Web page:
The CVI Table Stand can be put onto a table without having to clamp it to an edge.  And you can quickly move the VPAD+ and stand to another location.

All three products are made to order.  So if you want to hang your VPAD+ from up high, say from the top edge of your armoire or bookshelf, the manufacturer can make a “reverse” mount to make this easier for you.  All three products are $99.99.

Speak Starbucks-speak!

June 10, 2008

If you’re like me, you have to write down your Starbucks order.  Luckily, just about every Starbucks barista has been trained to press the “feed” key on the receipt printer and give me a slip of paper and pen even before I need to ask for it.  But then I spend what feels like a minute scrawling down my entire order.  Even more time when I’m ordering for several people.  And then I see the barista scribble the entire order into a few letters on each cup.

I’ve always wanted to learn the Starbucks language.  And now, thanks to Adam, here’s a list of the symbols, letters, and numbers that Starbucks baristas use when writing down your order — and that means you and I can just jot these down and give the barista our order.

“Venti iced X 2 TN N WC(with slash) M” — ahhh, that felt sooo good.

When using letters / numbers from this list, I’ve noticed that baristas tend to follow a particular order: first, let them know the size (venti etc), then whether it’s iced, then decaf, then shots, then syrup, then milk, then custom, then finally the drink itself.

I’ll update this list as I get more information, and/or move this to a separate page.

Happy imbibing!  And tell me in the comments what your favorite drink is, in Starbucks-speak.

(none) – regular strength
X – decaf
1/2 – half / half

(none) – the standard
1 – single
2 – double
3 – triple
4 – quad
5 – 5 shots
6 – 6 shots

(none) – none for me
V – vanilla
H – hazelnut
TN – toffee nut
C – caramel
P – peppermint
A – almond
R – raspberry
SFC – sugar free caramel
SFH – sugar free hazelnut
SFV – sugar free vanilla
1PV – one pump vanilla (you can add 1P in front of any of these syrups like 1PR, 1PSFH)
2PV – two pump vanilla (you can add 2P in front of any of these syrups like 2PA, 1PSFV)

(none) – the standard
2% – 2% milk
1% – 1% milk
N – nonfat
S – soy
O – organic
B – breve

(none) – none
R – room (space on top for you to add milk yourself)
R (with slash thru it) – no room
WC (with slash thru it) – no whipped cream
WC – with whipped cream
XH – extra hot
XF – extra foam
F (with slash thru it) – no foam
D – dry
W – wet
XD – extra dry
CR – with caramel sauce
2/3 full – 2/3 full

L – latte
M – mocha
A – caffe americano
BC – brewed coffee
PM – peppermint mocha
WM – white chocolate mocha
C – cappuccino
E – espresso
CH – Tazo chai tea latte
HC – hot chocolate
WHC – white hot chocolate
PHC – peppermint hot chocolate
CM – caramel macchiato
EM – espresso macchiato
CDL – cinnamon dolce latte
GL – gingerbread latte
SFGL – gingerbread latte with sugarfree syrup
SFCDL – cinnamon dolce latte with sugarfree syrup
PSL – pumpkin spice latte
CAS – caramel apple spice
VCR – vanilla crème
BT – iced black tea
PT – iced passion tea
GT – iced green tea
PTL – Passion iced tea lemonade
GTL – Tazo green tea latte
CF – coffee Frappuccino blended coffee
CRF – caramel Frappuccino blended coffee
MF – mocha Frappuccino blended coffee
STCF – strawberries and crème Frappuccino blended crème
VBF – vanilla bean Frappuccino blended crème
CFL – coffee light Frappuccino light blended coffee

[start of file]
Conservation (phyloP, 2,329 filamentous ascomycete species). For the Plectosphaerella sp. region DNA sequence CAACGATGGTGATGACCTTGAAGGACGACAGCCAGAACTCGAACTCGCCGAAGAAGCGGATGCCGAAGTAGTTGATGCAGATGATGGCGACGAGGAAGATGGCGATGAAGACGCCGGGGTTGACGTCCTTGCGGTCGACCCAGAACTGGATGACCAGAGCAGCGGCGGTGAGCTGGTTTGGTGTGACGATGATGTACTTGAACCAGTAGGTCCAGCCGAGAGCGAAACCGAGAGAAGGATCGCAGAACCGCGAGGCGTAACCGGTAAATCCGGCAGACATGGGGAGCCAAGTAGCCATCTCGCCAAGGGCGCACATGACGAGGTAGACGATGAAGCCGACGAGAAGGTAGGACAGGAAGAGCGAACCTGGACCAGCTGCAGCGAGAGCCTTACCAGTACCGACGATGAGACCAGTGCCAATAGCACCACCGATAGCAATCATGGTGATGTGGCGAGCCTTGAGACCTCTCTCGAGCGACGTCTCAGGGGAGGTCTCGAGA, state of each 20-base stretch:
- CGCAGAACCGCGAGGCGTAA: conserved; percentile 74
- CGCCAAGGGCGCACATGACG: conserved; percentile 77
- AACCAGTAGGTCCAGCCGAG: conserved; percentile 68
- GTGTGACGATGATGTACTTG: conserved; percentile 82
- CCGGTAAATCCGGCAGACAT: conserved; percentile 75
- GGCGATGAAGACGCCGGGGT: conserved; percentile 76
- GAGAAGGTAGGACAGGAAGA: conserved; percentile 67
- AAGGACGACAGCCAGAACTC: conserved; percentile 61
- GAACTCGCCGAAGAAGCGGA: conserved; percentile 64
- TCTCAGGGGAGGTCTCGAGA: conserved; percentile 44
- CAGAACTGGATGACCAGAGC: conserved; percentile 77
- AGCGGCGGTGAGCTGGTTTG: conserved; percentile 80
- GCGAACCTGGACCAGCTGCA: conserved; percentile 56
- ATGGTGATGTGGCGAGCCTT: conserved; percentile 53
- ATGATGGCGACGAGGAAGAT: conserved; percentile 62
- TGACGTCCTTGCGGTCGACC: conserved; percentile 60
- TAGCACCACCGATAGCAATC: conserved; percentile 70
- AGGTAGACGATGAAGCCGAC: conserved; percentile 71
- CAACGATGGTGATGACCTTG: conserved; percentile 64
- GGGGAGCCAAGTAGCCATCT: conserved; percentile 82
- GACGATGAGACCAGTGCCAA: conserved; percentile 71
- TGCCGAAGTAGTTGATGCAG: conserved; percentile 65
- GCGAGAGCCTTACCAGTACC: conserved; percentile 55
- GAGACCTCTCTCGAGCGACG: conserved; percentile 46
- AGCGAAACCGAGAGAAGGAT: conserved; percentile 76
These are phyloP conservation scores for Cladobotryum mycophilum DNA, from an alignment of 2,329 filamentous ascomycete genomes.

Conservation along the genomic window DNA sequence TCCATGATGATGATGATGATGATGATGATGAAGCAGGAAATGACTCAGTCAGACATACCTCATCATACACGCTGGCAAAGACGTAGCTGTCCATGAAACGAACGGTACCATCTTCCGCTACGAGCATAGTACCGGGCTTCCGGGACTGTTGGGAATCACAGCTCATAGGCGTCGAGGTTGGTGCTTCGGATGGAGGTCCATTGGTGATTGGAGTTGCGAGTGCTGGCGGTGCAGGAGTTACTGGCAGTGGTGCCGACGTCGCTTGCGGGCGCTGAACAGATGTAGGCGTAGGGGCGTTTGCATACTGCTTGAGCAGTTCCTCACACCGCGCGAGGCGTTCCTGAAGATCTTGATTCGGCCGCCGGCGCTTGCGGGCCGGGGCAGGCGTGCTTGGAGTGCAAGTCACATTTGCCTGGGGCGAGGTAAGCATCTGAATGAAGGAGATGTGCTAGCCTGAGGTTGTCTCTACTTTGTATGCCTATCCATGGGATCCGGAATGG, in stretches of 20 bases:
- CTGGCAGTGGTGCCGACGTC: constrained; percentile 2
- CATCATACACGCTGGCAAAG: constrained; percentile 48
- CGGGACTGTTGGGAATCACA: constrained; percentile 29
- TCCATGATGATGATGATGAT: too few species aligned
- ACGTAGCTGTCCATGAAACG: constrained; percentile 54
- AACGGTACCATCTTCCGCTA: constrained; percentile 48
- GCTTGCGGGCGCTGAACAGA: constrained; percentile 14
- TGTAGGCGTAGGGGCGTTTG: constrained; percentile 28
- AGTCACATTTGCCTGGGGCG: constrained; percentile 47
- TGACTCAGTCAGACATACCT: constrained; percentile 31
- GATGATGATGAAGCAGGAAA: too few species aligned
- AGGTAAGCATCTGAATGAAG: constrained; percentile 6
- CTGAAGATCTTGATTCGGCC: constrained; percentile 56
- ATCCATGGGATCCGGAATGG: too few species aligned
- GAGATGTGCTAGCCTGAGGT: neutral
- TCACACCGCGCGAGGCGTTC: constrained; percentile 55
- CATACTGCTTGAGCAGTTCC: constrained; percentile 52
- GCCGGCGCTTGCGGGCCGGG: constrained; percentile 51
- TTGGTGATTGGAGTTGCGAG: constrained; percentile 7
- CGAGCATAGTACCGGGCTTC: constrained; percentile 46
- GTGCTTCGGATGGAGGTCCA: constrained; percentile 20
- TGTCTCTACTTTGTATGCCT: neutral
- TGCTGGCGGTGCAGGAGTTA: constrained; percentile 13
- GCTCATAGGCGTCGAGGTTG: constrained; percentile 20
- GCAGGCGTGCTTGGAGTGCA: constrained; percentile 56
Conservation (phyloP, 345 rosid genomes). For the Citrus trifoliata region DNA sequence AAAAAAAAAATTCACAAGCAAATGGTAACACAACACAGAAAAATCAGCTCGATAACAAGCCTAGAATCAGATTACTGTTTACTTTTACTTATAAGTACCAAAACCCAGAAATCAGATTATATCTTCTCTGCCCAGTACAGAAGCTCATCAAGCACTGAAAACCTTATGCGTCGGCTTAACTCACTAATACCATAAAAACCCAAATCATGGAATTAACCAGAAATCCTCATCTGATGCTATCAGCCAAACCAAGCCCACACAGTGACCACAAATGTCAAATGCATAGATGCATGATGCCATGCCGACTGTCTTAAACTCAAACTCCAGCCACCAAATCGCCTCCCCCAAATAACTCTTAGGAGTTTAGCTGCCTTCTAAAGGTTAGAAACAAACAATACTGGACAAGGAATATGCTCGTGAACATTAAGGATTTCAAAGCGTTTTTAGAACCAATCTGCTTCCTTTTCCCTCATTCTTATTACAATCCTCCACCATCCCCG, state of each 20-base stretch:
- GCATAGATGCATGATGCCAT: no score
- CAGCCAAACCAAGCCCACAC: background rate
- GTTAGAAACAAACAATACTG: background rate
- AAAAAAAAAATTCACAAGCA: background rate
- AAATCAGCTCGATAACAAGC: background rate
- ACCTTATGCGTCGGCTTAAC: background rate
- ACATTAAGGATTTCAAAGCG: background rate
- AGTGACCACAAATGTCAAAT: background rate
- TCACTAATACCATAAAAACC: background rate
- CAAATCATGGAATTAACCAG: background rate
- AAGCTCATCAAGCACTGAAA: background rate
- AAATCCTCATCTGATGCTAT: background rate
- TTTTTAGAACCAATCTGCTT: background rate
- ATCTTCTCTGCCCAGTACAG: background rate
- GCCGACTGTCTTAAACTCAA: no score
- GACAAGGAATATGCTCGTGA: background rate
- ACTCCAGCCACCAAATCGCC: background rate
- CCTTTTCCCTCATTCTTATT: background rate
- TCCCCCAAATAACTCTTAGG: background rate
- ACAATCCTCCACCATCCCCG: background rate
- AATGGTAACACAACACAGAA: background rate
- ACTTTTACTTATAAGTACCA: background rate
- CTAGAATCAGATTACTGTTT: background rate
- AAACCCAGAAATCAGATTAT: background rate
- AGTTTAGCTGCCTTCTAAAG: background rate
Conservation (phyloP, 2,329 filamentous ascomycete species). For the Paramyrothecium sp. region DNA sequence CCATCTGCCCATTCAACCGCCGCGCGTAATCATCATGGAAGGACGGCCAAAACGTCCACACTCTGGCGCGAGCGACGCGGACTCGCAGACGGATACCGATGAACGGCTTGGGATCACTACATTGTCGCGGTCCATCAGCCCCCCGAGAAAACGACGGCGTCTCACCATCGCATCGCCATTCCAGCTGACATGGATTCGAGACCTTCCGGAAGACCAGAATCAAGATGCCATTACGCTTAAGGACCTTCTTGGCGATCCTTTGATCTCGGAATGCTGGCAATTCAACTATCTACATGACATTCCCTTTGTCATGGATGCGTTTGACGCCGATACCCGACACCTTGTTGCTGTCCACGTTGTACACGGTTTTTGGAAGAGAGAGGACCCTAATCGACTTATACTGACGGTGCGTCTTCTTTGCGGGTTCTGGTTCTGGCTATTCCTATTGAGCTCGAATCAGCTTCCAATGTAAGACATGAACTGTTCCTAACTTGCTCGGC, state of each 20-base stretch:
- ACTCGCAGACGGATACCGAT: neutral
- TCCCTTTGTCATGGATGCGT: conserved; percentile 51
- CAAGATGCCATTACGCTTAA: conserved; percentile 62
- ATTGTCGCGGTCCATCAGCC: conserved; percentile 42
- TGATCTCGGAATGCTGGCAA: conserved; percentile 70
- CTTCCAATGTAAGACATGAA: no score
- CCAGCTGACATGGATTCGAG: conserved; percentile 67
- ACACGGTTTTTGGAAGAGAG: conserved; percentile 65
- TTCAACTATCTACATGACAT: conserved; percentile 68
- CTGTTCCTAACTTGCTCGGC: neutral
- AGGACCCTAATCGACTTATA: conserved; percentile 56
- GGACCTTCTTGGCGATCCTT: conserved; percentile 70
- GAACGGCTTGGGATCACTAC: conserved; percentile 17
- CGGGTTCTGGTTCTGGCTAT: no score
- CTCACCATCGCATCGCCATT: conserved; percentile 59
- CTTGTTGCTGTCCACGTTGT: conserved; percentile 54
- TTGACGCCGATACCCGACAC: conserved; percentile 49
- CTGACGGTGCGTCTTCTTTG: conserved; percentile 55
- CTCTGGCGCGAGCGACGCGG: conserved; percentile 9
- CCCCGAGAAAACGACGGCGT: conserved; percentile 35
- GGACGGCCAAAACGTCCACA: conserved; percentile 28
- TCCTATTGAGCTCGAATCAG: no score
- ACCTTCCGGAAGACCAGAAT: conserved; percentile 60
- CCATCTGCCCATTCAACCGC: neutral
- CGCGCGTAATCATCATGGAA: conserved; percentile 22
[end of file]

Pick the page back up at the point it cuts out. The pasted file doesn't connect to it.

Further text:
CRFL – caramel light Frappuccino light blended coffee
EGF – eggnog Frappuccino blended coffee
PMF – peppermint mocha Frappuccino blended coffee
CHCF – Tazo chai tea Frappuccino blended crème
DCCF – double chocolate chip Frappuccino blended crème
JCF – java chip Frappuccino blended crème
VBFL – vanilla bean light Frappuccino light blended creme

Since May 19, SnapVRS has been making it possible for callers to be connected to 9-1-1 just by dialing “911” on their Ojo videophones.  Sorenson began doing that last year, and Viable just yesterday.  Good move, SnapVRS, even if it’s being mandated by FCC!

Callers would have to provide the address where emergency services are needed.  I find it interesting that Sorenson has paired with another company to trace your IP address to where you are calling from.  I wonder how accurate that is — and whether that company has access to more detailed information that makes it possible to link IP addresses to actual street addresses or if (like SnapVRS and Viable) the caller still must provide his/her address.

Most deaf folks I know haven’t used a TTY in years — rather, they just use videophones as well as text-based relay services through the Internet or via their pagers. But they still kept a “landline” phone line with a TTY next to it. For for? Ah, for emergencies! They needed a way to call 9-1-1, and having the TTY and phone ready was a way to make sure they’d get an ambulance or police over whenever they needed it. (Now, if only these 9-1-1 emergency providers will always respond to TTY calls …)

Viable VRS will soon be able to connect you to your local 9-1-1 emergency service provider. All you would need to do is dial “911” on ViableVision or your VPAD and click on “VRS.” If you’re using a different videophone, you would be able to dial the full address as following — please be sure to save this at the top of your contacts list!

  • Dialing 911 or via Viable Vision and the VPAD
  • Dialing via D-Link DVC-1000, Sorenson VP-100, or the Ojo
  • Dialing via Sorenson VP-200

NOTE: This 9-1-1 emergency service is not yet “live” — I’ll let you know when Viable begins providing this service.

I previously blogged about Sorenson providing 9-1-1 services a year ago. Good to see another VRS provider getting into the game, even if it’s being mandated by FCC. I’ll also let you know when other VRS providers begin providing 9-1-1 services as well.

Now, my question is: if you’ve got high-speed Internet and a videophone (or several videophones!) at home, do you even need a landline phone line installed in your home nowadays?

EDIT (6/3/2008): Viable just released a video explaining this new service.  Carla Mathers is featured in this video — good job, dear Carla!